Background

Goals of psychosocial screening include careful assessment and identification of potential modifiable factors that can affect successful delivery of care before, during, and after organ transplantation. Evaluation of the patient's comorbid psychiatric conditions, history of alcohol, tobacco, and other substance use, cognitive functioning, motivation, coping skills, and ability to collaborate with the transplant team and adhere to treatment recommendations provides valuable information for treatment planning.

Methods

Several screening tools have been introduced over the years in an effort to standardize the assessments, manage candidate selection bias, and establish consistency. The Stanford Integrated Psychosocial Assessment for Transplantation (SIPAT) can be effectively used as a standalone tool or within the context of a comprehensive assessment, with cut-off decision points reflecting the individual center's experience and transplant candidate selection threshold criteria.

Clinical Bias

Patients with complex chronic medical and comorbid psychiatric conditions represent a challenging group with higher resource utilization, an increased risk of hospital readmission, and challenges with posttransplant treatment adherence. A majority of these patients are seen in the physical outpatient setting with limited or no mental health care availability.

Conclusions

Introduction of an integrated care post-organ-transplantation model with psychosocial assessment of biological, psychological, social, and health system domains can offer unique opportunities to evaluate the individual's vulnerability and provide comprehensive quality care, timely intervention, and value-added integration of medical and mental health services.

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Background

Goals of psychosocial screening include careful assessment and identification of potential modifiable factors that can affect successful delivery of care before, during, and after organ transplantation. Evaluation of the patient's comorbid psychiatric conditions, history of alcohol, tobacco, and other substance use, cognitive functioning, motivation, coping skills, and ability to collaborate with the transplant team and adhere to treatment recommendations provides valuable information for treatment planning.

Methods

Several screening tools have been introduced over the years in an effort to standardize the assessments, manage candidate selection bias, and establish consistency. The Stanford Integrated Psychosocial Assessment for Transplantation (SIPAT) can be effectively used as a standalone tool or within the context of a comprehensive assessment, with cut-off decision points reflecting the individual center's experience and transplant candidate selection threshold criteria.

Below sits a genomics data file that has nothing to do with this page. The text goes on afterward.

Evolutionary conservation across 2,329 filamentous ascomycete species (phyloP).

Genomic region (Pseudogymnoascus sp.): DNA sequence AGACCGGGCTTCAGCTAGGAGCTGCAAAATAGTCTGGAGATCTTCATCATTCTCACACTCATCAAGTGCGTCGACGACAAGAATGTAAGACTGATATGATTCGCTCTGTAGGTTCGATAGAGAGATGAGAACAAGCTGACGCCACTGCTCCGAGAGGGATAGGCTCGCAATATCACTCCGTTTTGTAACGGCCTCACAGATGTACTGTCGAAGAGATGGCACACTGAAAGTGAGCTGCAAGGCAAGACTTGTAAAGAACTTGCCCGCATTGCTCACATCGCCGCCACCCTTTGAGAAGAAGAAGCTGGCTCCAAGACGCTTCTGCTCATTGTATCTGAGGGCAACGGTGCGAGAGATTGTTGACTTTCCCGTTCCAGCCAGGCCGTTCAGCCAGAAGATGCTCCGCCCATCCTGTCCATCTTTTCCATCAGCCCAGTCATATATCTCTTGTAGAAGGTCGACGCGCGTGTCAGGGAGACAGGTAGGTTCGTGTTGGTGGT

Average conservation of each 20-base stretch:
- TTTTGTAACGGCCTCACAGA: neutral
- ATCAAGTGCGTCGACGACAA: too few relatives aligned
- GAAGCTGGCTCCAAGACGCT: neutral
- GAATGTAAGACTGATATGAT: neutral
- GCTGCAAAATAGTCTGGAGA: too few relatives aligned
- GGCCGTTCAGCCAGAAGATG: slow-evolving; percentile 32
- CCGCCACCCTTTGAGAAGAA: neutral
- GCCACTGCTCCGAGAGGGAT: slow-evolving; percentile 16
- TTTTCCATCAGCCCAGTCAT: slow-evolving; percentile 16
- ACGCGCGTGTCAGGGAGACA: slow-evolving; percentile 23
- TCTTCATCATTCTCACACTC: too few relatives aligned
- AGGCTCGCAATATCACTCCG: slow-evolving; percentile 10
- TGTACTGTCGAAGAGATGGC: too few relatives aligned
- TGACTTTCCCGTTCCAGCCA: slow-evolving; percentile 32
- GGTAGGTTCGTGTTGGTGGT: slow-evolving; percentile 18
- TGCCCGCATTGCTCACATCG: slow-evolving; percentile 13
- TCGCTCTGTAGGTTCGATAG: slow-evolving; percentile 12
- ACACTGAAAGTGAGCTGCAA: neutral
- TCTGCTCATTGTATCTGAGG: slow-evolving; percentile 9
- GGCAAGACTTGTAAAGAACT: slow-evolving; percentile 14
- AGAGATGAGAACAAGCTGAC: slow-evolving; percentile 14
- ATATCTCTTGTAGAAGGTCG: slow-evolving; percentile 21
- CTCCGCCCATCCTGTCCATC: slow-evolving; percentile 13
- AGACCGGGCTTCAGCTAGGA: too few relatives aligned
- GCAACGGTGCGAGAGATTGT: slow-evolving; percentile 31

Clinical Bias

Patients with complex chronic medical and comorbid psychiatric conditions represent a challenging group with higher resource utilization, an increased risk of hospital readmission, and challenges with posttransplant treatment adherence. A majority of these patients are seen in the physical outpatient setting with limited or no mental health care availability.

Conclusions

Introduction of an integrated care post-organ-transplantation model with psychosocial assessment of biological, psychological, social, and health system domains can offer unique opportunities to evaluate the individual's vulnerability and provide comprehensive quality care, timely intervention, and value-added integration of medical and mental health services.

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Methodist Journal

IN THIS ISSUE

Nutritional Supplements and the Heart

Vol 15, Issue 3 (2019)


FEATURED GUEST EDITOR

ISSUE INTRO

Dietary Supplements: Facts and Fallacies

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RECOGNITIONS

Drs. Raizner and Cooke Take the Lead in Special Issue on Supplements

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REVIEW ARTICLES See More

Recent Clinical Trials Shed New Light on the Cardiovascular Benefits of Omega-3 Fatty Acids

Supplemental Vitamins and Minerals for Cardiovascular Disease Prevention and Treatment

Coenzyme Q10

Red Yeast Rice for Hypercholesterolemia

Inorganic Nitrate Supplementation for Cardiovascular Health

Vitamin D and Calcium Supplements: Helpful, Harmful, or Neutral for Cardiovascular Risk?

Cardiovascular Risk of Proton Pump Inhibitors

Advanced Cardiac Imaging for Complex Adult Congenital Heart Diseases

CASE REPORTS See More

A Rare Case of Pancreatitis-Induced Thrombosis of the Aorta and Superior Mesenteric Artery

Anomalous Origin of the Right Coronary Artery from the Left Main Coronary Artery in the Setting of Critical Bicuspid Aortic Valve Stenosis

Simultaneous Transfemoral Mitral and Tricuspid Valve in Ring Implantation: First Case Report with Edwards Sapien 3 Valve

Uneventful Follow-Up 2 Years after Endovascular Treatment of a High Flow Iatrogenic Aortocaval Fistula Causing Pulmonary Hypertension and Right Heart Failure

MUSEUM OF HMH MULTIMODALITY IMAGING CENTER See More

Snoopy’s Heart: A Case of Complete Congenital Absence of the Pericardium

CLINICAL PERSPECTIVES See More

POINTS TO REMEMBER

Herbal Nephropathy

EXCERPTA

Rolling the Dice on Red Yeast Rice

POINTS TO REMEMBER

The Kidney in Congenital Cyanotic Heart Disease

EXCERPTA

Talking Statins with Antonio Gotto

EDITORIALS

Letter to the Editor in Response to “Cardiac Autonomic Neuropathy in Diabetes Mellitus”